For fans of the series I could certainly recommend ‘Revelations’ as worthwhile as long as they’re looking for something fun rather than necessarily being overly tense, atmospheric, or strong in plot.
Resident Evil Revelations 2
Jumping from ‘Revelations’ to ‘Revelations 2’ is quite a startling experience; they’re very different animals. Gone is the blue shimmer of the sleek technological near future, replaced by a grimy, grizzly, rusting world. As with the first outing, the game again follows two different pairings: crowd favourite Claire Redfield & Moira Burton, Barry Burton’s daughter, forming the first team, and Barry himself paired up with a mysterious young girl making up the second. The game opens with Claire and Moira being kidnapped from a formal event hosted by yet another counter bioterrorism organisation where they both work, presumably because being caught up in the outbreak of zombifying viruses makes that your only career option. The pair then awake to find themselves in a former Soviet prison, dark, decaying, and complete with roaming zombies who are covered in scars, stitches and staples. It’s an oppressive and tense environment, where resources are deliberately sparse, and it is one of the more horrific Resident Evil settings; I’d go as far to say that the rust, lighting, and enemies I encountered during that first hour of play reminded me more of a Silent Hill game than a Resident Evil title. The plot is significantly less convoluted than its predecessor and, in my opinion, a stronger game for it; the focus is on creating a menacing atmosphere rather than a blockbuster spectacular. This may also be the reason why the sequel is only tangentially related to the original through brief mentions and passing nods.
Features such as camera, combat, and weapon modding all remaining largely unchanged, however our handy room scanner has been removed. The supporting character in each pairing fills this gap by taking a more active role with their own inventory & skills. Along with autonomously helping in healing (and combat if you go down that skill tree route), the player can, and occasionally must, take control of these helpers to overcome obstacles and search for hidden items. It’s a device to up the tension as both supporting charters have limited combat ability, although switching with the exploration of each room in order to ensure that there aren’t any hidden sparkles can be tedious. Like its predecessor, CAPCOM used ‘Relelations 2’ to experiment with the overall game format by dabbling in an episodic release model, each episode being effectively a DLC purchase (of course the first episode is attractively priced to lure in potential customers). As a consumer I have had mixed experiences with episodic release, I’ve been in pretty much every position; waiting for the next episode, buying them all at once, waiting for them all to be released before buying, and feeling as though I’m being squeezed for cash with each purchase needed to maintain my fix of a series. In this case I felt as though the episodic restrictions have had a distinctly negative impact; each episode has one or two interesting key locations but I can almost imagine them being pitched at design meetings met with the response of “yeah, that’s great, but we need each episode to be two hours long, so just .. you know… add something to fill the time…“. Linking sections are needlessly drawn out and the player is treated to a substantial portion of, the gaming equivalent of a Filibuster, navigating sewers. Compared to Revelations, the sequel feels bloated; sure it’s longer, but it feels like the same amount of content spread too thinly and that’s disappointing because there are some interesting locations, epic boss fights, and grotesque moments to savour along the way.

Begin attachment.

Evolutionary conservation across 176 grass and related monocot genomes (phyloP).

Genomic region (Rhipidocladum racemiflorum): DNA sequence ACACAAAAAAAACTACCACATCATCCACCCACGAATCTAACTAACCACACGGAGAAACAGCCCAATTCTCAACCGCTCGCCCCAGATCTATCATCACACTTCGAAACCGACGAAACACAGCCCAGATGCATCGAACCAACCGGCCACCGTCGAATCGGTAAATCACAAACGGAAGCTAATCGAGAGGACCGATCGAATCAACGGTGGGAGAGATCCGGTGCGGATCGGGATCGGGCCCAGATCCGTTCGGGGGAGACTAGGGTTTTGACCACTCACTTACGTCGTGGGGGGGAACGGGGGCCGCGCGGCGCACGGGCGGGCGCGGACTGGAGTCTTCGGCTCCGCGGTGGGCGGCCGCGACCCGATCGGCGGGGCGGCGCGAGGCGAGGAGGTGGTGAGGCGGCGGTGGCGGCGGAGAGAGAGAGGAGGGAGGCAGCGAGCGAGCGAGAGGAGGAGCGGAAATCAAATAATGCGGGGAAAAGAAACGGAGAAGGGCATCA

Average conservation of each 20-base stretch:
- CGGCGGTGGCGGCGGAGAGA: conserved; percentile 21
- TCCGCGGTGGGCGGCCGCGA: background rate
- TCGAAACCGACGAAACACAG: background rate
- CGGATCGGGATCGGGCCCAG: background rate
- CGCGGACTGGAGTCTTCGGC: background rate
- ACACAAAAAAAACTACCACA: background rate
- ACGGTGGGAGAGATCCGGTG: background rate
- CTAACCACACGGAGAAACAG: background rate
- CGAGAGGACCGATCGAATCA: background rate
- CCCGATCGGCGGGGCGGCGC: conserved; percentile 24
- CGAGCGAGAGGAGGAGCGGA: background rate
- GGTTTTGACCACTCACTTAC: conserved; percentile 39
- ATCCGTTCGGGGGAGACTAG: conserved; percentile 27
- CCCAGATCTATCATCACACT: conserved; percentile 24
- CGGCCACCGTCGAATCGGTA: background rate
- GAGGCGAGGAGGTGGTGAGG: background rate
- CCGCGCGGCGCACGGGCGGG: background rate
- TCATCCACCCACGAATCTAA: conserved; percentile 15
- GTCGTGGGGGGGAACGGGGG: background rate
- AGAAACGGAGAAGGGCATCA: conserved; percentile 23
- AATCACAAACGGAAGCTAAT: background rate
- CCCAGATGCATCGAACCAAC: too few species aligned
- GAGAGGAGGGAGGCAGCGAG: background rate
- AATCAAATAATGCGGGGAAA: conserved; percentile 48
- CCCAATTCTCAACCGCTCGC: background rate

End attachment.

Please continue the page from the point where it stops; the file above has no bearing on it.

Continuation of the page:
The episodes take a generally “point-to-point” structure, essentially this a game about getting somewhere. The locations that the player explores are pit stops along the route sprinkled with short puzzles, or objects to find, in order to unlock the next barrier in the ongoing path. This linear structure, along with the typically more open environments, steers ‘Revelations 2’ away from the ‘classic’ tight corridors and gradual exploration of a signature area that is associated with the series. It’s more similar to the ‘Resident Evil 4’ style of play, but even there the player backtracked significantly; if I had to compare it in structure to a previous Resident Evil title, it would probably be the ‘Survivor’, or possibly ‘Outbreak’ sub series.
I can tentatively recommend ‘Revelations 2’ to fans of the series, but not quite as highly as the first one; which frustrates me because there are things here that I really enjoyed. The characters are much more engaging than in ‘Revelations’, the atmosphere is excellent, and the locations varied. Unfortunately there is just too much filler to keep momentum and the ‘point-to-point’ structure just doesn’t feel in keeping with a series of which a large part is the the gradual exploration of distinctive & grand locations.
…as a sub-series?…
Each of these games brings something new and interesting to the Resident Evil world, but having reflected on them it is worth mentioning once again how different they are from each other considering that they are a sub-series within a larger series of games. I think either could be tackled as a stand-alone title but, as with my thoughts on Resident Evil Zero, for those who are new to the world of Resident Evil, it’s not the place to start.
As always feel free to jump into the comments section! Do you agree? Have you played the Revelations series?